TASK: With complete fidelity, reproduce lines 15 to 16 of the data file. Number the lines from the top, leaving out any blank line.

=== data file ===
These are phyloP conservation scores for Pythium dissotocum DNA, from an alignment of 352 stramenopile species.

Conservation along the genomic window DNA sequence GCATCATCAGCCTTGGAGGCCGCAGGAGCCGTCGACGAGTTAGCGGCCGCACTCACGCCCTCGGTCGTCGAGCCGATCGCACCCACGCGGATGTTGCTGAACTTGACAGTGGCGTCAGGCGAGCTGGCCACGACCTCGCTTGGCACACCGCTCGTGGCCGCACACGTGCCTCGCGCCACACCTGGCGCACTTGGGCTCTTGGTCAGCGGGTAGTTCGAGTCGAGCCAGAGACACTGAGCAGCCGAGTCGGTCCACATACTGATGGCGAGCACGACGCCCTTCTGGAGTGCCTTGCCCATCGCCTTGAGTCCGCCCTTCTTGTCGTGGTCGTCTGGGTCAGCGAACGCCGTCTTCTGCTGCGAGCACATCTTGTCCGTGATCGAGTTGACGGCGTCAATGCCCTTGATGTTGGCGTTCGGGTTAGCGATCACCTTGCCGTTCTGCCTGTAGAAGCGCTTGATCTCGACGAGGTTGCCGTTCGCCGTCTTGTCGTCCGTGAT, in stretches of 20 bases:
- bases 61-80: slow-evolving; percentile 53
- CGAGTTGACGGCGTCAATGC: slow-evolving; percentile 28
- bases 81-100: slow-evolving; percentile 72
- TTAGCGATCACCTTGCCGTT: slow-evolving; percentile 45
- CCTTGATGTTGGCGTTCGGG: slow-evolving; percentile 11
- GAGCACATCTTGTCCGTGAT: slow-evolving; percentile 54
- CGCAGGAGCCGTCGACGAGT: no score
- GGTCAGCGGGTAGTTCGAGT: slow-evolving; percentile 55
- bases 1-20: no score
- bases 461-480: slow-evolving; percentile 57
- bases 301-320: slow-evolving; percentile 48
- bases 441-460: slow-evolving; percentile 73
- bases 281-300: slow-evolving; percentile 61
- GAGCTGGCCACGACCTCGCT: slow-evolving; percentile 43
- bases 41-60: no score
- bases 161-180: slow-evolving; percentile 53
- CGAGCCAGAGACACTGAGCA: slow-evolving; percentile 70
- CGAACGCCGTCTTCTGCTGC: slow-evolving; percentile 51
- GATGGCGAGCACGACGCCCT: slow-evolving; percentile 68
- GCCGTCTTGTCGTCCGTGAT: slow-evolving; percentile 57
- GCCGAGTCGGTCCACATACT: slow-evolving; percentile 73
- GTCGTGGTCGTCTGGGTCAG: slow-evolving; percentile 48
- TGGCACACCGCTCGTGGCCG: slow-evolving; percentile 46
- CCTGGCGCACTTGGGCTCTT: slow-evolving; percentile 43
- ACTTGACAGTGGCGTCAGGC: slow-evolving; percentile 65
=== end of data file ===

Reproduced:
- bases 281-300: slow-evolving; percentile 61
- GAGCTGGCCACGACCTCGCT: slow-evolving; percentile 43